As a result of the infamous PlayStation Network hack earlier this year, Sony has been forced to deal with multiple class-actions suits from its users. To try to prevent a similar scenario from occurring in the future, PlayStation 3 users were required this past September to agree to an updated version of the PSN Terms of Service, which forced users to give up their rights to enter into a class action lawsuit against Sony. This new provision was Sony's way to mitigate any future damages related to a PSN intrusion that was beyond its control. Ironically, this new attempt to cutoff future litigation has resulted in Sony being sued once again.
In November 2011, a Northern California man filed suit on behalf of all PSN users who purchased a PS3 and signed up for the PSN prior to the September Terms of Service update. The individual decided to sue because the change in the ToS effectively mandated that PSN users could not use an included service without giving up a legal right, i.e. the right to file a class action lawsuit. The specific offending language at issue was found in Paragraph 15 of the ToS Agreement:
ANY DISPUTE RESOLUTION PROCEEDINGS, WHETHER IN ARBITRATION OR COURT, WILL BE CONDUCTED ONLY ON AN INDIVIDUAL BASIS AND NOT IN A CLASS OR REPRESENTATIVE ACTION OR AS A NAMED OR UNNAMED MEMBER IN A CLASS, CONSOLIDATED, REPRESENTATIVE OR PRIVATE ATTORNEY GENERAL LEGAL ACTION, UNLESS BOTH YOU AND THE SONY ENTITY WITH WHICH YOU HAVE A DISPUTE SPECIFICALLY AGREE TO DO SO IN WRITING FOLLOWING INITIATION OF THE ARBITRATION. THIS PROVISION DOES NOT PRECLUDE YOUR PARTICIPATION AS A MEMBER IN A CLASS ACTION FILED ON OR BEFORE AUGUST 20, 2011....
IF YOU DO NOT WISH TO BE BOUND BY THE BINDING ARBITRATION AND CLASS ACTION WAIVER IN THIS SECTION 15, YOU MUST NOTIFY SNEI IN WRITING WITHIN 30 DAYS OF THE DATE THAT YOU ACCEPT THIS AGREEMENT. YOUR WRITTEN NOTIFICATION MUST BE MAILED TO 6080 CENTER DRIVE, 10TH FLOOR, LOS ANGELES, CA 90045, ATTN: LEGAL DEPARTMENT/ARBITRATION AND MUST INCLUDE: (1) YOUR NAME, (2) YOUR ADDRESS, (3) YOUR PSN ACCOUNT NUMBER, IF YOU HAVE ONE, AND (4) A CLEAR STATEMENT THAT YOU DO NOT WISH TO RESOLVE DISPUTES WITH ANY SONY ENTITY THROUGH ARBITRATION.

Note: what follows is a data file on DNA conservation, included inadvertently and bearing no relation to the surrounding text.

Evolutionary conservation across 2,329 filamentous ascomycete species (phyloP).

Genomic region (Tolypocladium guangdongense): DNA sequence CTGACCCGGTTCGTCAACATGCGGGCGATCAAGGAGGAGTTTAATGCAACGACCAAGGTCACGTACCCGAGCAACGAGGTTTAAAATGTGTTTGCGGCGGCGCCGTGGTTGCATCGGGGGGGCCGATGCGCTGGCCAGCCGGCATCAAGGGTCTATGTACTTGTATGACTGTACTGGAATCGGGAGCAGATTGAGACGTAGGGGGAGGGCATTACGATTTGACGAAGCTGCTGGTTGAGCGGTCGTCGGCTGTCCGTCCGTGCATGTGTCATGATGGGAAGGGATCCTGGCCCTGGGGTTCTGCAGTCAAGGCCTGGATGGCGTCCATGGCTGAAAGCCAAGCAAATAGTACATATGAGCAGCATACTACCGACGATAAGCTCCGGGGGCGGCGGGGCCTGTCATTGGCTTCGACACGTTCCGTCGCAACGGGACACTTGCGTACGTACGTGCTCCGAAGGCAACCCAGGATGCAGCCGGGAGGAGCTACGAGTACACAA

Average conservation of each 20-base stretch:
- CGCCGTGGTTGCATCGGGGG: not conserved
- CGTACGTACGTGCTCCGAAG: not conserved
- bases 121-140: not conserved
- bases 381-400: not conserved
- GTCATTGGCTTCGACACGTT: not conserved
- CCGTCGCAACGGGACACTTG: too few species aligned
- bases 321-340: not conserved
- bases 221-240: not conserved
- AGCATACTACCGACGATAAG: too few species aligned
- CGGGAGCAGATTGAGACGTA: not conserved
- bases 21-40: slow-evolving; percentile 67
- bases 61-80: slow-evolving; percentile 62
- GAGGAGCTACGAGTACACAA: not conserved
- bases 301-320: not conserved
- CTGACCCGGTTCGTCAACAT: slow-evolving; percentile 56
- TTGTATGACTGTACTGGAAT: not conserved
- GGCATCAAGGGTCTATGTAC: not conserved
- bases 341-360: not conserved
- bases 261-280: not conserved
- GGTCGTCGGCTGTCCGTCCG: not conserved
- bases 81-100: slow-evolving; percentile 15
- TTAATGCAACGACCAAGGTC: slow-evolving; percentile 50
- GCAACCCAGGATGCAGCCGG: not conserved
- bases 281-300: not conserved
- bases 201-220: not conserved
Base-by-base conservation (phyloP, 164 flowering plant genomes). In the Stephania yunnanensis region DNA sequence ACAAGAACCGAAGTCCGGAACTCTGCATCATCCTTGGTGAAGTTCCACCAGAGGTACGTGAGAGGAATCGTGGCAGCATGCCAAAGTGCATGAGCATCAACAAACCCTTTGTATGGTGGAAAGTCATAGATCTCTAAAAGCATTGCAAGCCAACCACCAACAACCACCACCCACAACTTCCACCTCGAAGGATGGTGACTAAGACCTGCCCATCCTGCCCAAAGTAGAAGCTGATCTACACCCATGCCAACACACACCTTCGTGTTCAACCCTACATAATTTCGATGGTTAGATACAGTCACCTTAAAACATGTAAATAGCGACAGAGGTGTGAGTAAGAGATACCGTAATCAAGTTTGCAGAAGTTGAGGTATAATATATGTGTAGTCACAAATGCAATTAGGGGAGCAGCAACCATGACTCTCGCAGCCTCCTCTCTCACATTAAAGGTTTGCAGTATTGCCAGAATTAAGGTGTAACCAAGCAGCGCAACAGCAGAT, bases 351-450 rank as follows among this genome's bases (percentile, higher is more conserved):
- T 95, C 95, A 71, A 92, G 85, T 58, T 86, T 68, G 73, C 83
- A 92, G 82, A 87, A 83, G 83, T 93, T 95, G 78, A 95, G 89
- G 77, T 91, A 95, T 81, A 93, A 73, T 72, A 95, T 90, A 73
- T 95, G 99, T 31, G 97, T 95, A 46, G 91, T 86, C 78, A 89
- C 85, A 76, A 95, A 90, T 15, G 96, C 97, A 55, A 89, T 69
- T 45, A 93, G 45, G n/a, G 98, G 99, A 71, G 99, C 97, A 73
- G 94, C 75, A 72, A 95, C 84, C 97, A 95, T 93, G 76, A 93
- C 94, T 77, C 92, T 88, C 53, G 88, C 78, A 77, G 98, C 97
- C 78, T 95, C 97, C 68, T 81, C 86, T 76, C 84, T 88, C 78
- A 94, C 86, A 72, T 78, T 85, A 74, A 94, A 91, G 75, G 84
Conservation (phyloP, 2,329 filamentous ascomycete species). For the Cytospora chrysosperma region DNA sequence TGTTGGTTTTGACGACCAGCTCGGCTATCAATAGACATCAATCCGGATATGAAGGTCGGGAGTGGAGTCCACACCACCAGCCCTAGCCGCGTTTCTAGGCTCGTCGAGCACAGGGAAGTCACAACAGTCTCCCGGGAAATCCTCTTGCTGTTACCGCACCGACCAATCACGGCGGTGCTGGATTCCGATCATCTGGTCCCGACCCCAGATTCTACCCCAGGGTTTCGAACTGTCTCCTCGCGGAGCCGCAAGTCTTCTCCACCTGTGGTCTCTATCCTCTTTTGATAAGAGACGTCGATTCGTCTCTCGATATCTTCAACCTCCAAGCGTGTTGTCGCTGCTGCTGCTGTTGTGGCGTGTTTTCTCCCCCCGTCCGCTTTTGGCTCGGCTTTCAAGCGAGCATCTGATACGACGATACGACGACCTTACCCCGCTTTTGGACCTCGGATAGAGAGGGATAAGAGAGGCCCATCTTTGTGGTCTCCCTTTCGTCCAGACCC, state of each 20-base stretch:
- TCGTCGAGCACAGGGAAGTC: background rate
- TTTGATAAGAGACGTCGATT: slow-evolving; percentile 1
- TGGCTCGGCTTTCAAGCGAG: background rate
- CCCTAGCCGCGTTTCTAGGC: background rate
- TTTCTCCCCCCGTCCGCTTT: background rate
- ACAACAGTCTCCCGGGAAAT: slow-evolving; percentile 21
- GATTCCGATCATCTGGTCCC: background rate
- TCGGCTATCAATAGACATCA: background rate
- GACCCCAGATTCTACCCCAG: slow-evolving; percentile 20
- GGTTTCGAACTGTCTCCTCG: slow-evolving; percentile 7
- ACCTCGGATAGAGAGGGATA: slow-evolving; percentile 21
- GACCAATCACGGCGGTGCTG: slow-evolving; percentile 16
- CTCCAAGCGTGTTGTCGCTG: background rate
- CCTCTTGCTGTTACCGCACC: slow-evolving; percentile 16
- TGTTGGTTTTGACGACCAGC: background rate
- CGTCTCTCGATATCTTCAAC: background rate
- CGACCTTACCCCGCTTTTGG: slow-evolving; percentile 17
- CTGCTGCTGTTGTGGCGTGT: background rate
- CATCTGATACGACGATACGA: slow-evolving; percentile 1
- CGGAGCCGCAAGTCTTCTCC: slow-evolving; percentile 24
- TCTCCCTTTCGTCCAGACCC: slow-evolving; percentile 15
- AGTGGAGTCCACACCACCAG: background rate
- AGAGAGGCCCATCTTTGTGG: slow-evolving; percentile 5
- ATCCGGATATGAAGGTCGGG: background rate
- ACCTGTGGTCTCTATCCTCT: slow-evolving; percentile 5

On its face, this new lawsuit appears to present a "Hobson's Choice" that was similarly present in the class-action suit over the removal of the Other OS from older PS3 models. In that case, users claimed that Sony disabled a promised feature, Other OS, with Firmware Update 3.21. This put users in the position of choosing to keep the Other OS feature and forego the PSN or vice-versa.
On December 8, 2011, the US District Court for the Northern District of California decided in Sony's favor and explained that the company did not breach any laws since the Other OS continued to work if users chose not to download the firmware update. While this would prevent users from utilizing the PSN, this particular service was separate and apart from the purchase of the PlayStation 3 itself. The Court then reached the following conclusion:
"The dismay and frustration at least some PS3 owners likely experienced when Sony made the decision to limit access to the PSN service to those who were willing to disable the Other OS feature on their machines was no doubt genuine and understandable. As a matter of providing customer satisfaction and building loyalty, it may have been questionable. As a legal matter, however, plaintiffs have failed to allege facts or to articulate a theory on which Sony may be held liable." (full opinion can be found here)
At first, one would expect a similar result in this most recent lawsuit, especially in light of the US Supreme Court's ruling in the case of AT&T Mobility LLC, v. Concepcion. There, the Court held that class action rights can be contracted away even if the contract appears one-sided, which Sony's new ToS certainly is.
However, there are some distinguishing facts that could muddy the waters for Sony. The suit makes specific mention of Sony's reluctance to inform its customers of the "no class action lawsuit" clause, which was found near the bottom of a 21-page document that was only viewable on the PS3. And unlike in the past, Sony did not post an online version beforehand. While there was a way to opt out of the clause by sending Sony a written letter within thirty days, there is a question as to whether Sony provided sufficient notice of this option and the waiver itself.
While we've certainly seen many frivolous lawsuits in the past, everything about Sony's approach to limit its legal liability feels wrong, especially when many users are likely unaware that the clause even exists. Even more disturbing is that this type of clause is spreading to other companies, including Microsoft which recently added a similar clause to its ToS. If upheld as enforceable, these no-suit clauses may prevent consumers from seeking recourse even in those cases where a company legitimately mislead its consumers.
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